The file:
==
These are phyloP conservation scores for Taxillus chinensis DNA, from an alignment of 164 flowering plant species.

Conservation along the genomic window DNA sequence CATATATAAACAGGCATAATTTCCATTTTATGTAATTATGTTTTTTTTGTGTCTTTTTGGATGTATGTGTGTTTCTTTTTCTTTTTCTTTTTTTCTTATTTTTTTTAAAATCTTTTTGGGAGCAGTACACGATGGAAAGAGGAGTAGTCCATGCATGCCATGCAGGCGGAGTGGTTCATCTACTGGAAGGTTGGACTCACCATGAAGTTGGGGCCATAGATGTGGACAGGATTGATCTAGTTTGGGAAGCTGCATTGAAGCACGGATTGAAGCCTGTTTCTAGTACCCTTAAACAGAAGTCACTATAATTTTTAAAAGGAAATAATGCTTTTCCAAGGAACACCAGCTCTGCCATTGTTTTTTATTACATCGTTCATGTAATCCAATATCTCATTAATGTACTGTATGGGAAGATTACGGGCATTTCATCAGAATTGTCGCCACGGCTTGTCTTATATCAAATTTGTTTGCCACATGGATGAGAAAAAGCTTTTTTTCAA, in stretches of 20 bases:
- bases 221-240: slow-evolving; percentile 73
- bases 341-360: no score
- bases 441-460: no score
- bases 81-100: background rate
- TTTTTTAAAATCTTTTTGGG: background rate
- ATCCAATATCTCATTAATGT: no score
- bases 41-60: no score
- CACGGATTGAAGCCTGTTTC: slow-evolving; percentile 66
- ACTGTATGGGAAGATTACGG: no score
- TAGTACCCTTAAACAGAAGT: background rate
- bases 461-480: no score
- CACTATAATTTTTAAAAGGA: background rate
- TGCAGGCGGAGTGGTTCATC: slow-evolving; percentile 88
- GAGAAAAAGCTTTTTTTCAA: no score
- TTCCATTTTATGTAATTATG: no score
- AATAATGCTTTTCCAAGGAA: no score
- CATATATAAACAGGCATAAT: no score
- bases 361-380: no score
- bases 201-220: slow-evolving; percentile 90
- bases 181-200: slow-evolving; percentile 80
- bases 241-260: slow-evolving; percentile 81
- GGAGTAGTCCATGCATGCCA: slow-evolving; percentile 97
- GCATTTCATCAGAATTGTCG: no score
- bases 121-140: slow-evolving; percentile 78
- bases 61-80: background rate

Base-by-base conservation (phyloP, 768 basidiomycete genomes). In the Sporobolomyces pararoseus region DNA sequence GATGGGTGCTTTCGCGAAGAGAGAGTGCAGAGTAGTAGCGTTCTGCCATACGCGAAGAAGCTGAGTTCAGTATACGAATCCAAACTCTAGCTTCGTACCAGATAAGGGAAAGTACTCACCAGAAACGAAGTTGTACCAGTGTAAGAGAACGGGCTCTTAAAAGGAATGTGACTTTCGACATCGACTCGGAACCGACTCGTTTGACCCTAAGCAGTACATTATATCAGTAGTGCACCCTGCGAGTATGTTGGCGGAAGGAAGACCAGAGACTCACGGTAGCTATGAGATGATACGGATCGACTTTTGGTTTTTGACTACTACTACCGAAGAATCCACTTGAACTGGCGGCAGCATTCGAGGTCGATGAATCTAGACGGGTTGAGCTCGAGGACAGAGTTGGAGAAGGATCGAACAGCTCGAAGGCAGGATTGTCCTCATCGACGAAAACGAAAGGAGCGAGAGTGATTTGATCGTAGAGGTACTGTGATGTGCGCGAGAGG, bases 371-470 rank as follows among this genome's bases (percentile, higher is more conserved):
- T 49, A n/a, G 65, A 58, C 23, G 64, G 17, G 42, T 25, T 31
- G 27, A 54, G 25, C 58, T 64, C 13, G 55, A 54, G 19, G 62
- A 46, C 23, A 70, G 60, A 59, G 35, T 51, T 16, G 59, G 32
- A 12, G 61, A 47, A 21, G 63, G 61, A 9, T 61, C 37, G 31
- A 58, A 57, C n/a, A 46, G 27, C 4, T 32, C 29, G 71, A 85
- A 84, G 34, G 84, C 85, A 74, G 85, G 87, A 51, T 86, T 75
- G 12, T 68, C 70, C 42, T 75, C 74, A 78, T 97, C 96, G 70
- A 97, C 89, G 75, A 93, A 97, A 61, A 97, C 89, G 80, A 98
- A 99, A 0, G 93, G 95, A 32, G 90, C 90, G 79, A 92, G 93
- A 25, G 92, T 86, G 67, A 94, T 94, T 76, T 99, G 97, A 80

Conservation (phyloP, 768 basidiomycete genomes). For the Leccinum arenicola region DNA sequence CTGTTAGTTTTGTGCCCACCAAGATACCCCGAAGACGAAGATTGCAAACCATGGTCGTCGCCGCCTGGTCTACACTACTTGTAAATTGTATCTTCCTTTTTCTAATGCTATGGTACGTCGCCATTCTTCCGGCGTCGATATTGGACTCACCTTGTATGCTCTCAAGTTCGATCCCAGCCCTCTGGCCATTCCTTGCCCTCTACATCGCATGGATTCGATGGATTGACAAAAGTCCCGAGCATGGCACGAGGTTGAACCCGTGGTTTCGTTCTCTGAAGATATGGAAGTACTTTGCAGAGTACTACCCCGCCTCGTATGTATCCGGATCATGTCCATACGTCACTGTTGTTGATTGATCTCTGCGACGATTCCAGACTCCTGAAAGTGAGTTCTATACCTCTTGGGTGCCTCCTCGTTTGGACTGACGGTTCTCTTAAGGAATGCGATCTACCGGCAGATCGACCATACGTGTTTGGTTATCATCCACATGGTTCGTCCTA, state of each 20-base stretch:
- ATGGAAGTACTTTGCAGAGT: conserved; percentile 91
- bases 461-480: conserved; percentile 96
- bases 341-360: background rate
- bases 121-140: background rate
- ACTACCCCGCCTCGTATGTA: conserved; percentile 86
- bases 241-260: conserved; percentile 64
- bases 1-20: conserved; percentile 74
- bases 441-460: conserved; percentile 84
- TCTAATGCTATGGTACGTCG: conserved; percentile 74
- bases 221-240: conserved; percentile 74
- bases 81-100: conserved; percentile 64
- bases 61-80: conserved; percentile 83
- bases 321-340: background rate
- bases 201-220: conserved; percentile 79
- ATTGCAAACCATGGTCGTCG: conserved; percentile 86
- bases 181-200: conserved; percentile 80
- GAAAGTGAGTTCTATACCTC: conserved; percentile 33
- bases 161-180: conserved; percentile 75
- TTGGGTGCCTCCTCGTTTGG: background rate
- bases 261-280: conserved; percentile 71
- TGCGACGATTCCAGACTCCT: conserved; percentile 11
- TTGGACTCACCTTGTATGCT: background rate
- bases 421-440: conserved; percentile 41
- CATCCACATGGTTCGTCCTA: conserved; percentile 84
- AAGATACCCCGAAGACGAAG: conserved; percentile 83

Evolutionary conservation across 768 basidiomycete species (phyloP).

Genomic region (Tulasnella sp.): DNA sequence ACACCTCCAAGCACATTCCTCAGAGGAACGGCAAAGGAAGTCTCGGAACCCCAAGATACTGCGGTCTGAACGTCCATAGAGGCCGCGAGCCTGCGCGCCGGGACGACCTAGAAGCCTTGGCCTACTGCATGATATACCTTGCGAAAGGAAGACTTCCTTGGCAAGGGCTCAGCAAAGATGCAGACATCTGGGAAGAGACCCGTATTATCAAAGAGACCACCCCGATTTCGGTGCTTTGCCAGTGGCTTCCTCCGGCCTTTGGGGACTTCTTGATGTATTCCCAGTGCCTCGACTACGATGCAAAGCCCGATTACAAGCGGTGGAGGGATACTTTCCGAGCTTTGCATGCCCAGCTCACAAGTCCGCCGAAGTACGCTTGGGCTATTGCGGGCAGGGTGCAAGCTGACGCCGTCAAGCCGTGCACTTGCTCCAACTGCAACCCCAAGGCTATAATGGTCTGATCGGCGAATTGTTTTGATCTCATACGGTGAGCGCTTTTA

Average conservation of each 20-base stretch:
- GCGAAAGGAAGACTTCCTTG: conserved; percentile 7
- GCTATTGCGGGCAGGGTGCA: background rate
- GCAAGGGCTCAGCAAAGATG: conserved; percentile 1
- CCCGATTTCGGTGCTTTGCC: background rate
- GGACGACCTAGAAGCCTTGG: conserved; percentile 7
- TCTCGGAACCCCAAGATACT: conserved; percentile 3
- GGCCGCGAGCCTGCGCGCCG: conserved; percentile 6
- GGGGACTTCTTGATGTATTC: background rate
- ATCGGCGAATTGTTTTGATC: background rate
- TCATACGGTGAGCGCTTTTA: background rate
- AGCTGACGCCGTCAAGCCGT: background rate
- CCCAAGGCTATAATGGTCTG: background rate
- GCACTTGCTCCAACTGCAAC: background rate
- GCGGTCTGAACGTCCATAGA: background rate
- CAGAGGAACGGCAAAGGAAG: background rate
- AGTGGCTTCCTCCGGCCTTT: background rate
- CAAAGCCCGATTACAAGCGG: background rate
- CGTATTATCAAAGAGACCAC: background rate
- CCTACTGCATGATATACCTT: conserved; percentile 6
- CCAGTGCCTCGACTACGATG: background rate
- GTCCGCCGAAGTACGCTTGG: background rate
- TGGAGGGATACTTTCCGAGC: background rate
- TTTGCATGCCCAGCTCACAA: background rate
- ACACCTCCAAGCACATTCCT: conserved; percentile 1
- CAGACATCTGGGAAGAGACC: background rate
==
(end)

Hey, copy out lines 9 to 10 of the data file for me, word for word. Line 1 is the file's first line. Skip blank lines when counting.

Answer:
- bases 41-60: no score
- CACGGATTGAAGCCTGTTTC: slow-evolving; percentile 66